Browsing by Subject "POLY(2-OXAZOLINE)"

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  • Hahn, Lukas; Kessler, Larissa; Polzin, Lando; Fritze, Lars; Forster, Stefan; Helten, Holger; Luxenhofer, Robert (2021)
    Thermoresponsive polymers are frequently involved in the development of materials for various applications. Here, polymers containing poly(2- benzhydryl-2-oxazine) (pBhOzi) repeating units are described for the first time. The homopolymer pBhOzi and an ABA type amphiphile comprising two flanking hydrophilic A blocks of poly(2-methyl-2-oxazoline) (pMeOx) and the hydrophobic aromatic pBhOzi central B block (pMeOx-b-pBhOzi-b-pMeOx) are synthesized and the latter is shown to exhibit inverse thermogelling properties at concentrations of 20 wt.% in water. This behavior stands in contrast to a homologue ABA amphiphile consisting of a central poly(2-benzhydryl-2-oxazoline) block (pMeOx-b-pBhOx-b-pMeOx). No inverse thermogelling is observed with this polymer even at 25 wt.%. For 25 wt.% pMeOx-b-pBhOzi-b-pMeOx, a surprisingly high storage modulus of approximate to 22 kPa and high values for the yield and flow points of 480 Pa and 1.3 kPa are obtained. Exceeding the yield point, pronounced shear thinning is observed. Interestingly, only little difference between self-assemblies of pMeOx-b-pBhOzi-b-pMeOx and pMeOx-b-pBhOx-b-pMeOx is observed by dynamic light scattering while transmission electron microscopy images suggest that the micelles of pMeOx-b-pBhOzi-b-pMeOx interact through their hydrophilic coronas, which is probably decisive for the gel formation. Overall, this study introduces new building blocks for poly(2-oxazoline) and poly(2-oxazine)-based self-assemblies, but additional studies will be needed to unravel the exact mechanism.
  • Loeblein, Jochen; Lorson, Thomas; Komma, Miriam; Kielholz, Tobias; Windbergs, Maike; Dalton, Paul D.; Luxenhofer, Robert (2021)
    Additive manufacturing or 3D printing as an umbrella term for various materials processing methods has distinct advantages over many other processing methods, including the ability to generate highly complex shapes and designs. However, the performance of any produced part not only depends on the material used and its shape, but is also critically dependent on its surface properties. Important features, such as wetting or fouling, critically depend mainly on the immediate surface energy. To gain control over the surface chemistry post-processing modifications are generally necessary, since it' s not a feature of additive manufacturing. Here, we report on the use of initiator and catalyst-free photografting and photopolymerization for the hydrophilic modification of microfiber scaffolds obtained from hydrophobic medical-grade poly(epsilon-caprolactone) via melt-electrowriting. Contact angle measurements and Raman spectroscopy confirms the formation of a more hydrophilic coating of poly(2-hydroxyethyl methacrylate). Apart from surface modification, we also observe bulk polymerization, which is expected for this method, and currently limits the controllability of this procedure.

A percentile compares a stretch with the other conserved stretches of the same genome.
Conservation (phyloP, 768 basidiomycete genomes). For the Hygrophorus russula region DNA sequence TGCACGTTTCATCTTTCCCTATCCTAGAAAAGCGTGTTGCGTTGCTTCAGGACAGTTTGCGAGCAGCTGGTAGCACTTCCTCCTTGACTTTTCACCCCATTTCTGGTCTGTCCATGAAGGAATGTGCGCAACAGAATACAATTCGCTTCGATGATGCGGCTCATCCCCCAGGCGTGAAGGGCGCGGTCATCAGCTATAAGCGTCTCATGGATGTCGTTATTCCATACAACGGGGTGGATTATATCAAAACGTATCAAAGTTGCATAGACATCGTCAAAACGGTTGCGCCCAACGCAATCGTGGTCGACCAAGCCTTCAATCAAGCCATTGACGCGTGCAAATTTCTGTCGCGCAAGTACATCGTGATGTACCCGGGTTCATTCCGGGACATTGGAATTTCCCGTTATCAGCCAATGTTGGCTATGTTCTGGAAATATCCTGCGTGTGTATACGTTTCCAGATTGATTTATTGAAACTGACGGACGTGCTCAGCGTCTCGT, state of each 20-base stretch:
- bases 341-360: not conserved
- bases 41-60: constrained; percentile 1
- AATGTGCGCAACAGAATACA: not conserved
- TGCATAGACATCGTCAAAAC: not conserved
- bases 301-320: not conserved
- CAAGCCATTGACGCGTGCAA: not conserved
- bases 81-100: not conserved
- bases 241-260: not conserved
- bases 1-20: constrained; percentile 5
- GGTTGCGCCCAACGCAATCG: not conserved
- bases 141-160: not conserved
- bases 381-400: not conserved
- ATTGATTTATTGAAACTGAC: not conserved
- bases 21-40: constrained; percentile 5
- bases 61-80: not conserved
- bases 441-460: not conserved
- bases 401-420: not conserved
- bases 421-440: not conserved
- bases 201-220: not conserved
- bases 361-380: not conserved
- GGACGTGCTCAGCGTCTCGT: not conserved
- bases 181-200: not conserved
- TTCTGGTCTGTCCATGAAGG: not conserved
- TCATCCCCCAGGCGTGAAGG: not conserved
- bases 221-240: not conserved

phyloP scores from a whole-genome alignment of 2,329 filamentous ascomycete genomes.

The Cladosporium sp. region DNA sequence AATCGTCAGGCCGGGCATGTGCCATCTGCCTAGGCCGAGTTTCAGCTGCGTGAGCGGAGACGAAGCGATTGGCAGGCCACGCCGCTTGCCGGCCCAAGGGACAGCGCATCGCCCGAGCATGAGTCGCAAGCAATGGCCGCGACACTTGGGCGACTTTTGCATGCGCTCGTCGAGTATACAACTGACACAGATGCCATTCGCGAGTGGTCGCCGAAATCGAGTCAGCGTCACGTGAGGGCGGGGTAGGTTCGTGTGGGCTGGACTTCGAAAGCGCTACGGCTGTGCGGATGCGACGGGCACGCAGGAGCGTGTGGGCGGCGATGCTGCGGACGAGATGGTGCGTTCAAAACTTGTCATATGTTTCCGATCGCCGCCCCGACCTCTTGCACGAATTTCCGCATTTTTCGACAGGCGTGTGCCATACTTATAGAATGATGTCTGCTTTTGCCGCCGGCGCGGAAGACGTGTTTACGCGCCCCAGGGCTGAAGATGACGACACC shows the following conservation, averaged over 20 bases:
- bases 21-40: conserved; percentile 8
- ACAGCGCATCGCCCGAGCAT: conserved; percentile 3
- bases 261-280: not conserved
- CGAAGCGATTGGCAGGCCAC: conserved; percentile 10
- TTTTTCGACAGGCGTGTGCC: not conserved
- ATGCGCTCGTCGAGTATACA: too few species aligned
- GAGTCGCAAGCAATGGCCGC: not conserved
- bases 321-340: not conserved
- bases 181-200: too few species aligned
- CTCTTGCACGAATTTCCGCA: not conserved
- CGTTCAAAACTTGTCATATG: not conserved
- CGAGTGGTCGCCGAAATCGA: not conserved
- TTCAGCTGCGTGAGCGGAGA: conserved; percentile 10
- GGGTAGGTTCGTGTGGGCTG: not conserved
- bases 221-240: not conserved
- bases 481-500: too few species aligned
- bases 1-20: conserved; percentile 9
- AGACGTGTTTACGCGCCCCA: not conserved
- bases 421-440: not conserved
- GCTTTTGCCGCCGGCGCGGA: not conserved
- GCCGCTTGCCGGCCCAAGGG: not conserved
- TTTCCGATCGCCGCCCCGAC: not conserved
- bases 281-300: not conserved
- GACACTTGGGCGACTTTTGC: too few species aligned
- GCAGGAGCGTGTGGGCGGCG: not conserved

• Sochor, Benedikt; Dudukcu, Ozgur; Luebtow, Michael M.; Schummer, Bernhard; Jaksch, Sebastian; Luxenhofer, Robert (2020)
    Drug-loaded polymer micelles or nanoparticles are being continuously explored in the fields of drug delivery and nanomedicine. Commonly, a simple core-shell structure is assumed, in which the core incorporates the drug and the corona provides steric shielding, colloidal stability, and prevents protein adsorption. Recently, the interactions of the dissolved drug with the micellar corona have received increasing attention. Here, using small-angle neutron scattering, we provide an in-depth study of the differences in polymer micelle morphology of a small selection of structurally closely related polymer micelles at different loadings with the model compound curcumin. This work supports a previous study using solid-state nuclear magnetic resonance spectroscopy and we confirm that the drug resides predominantly in the core of the micelle at low drug loading. As the drug loading increases, neutron scattering data suggests that an inner shell is formed, which we interpret as the corona also starting to incorporate the drug, whereas the outer shell mainly contains water and the polymer. The presented data clearly shows that a better understanding of the inner morphology and the impact of the hydrophilic block can be important parameters for improved drug loading in polymer micelles as well as provide insights into the structure-property relationship.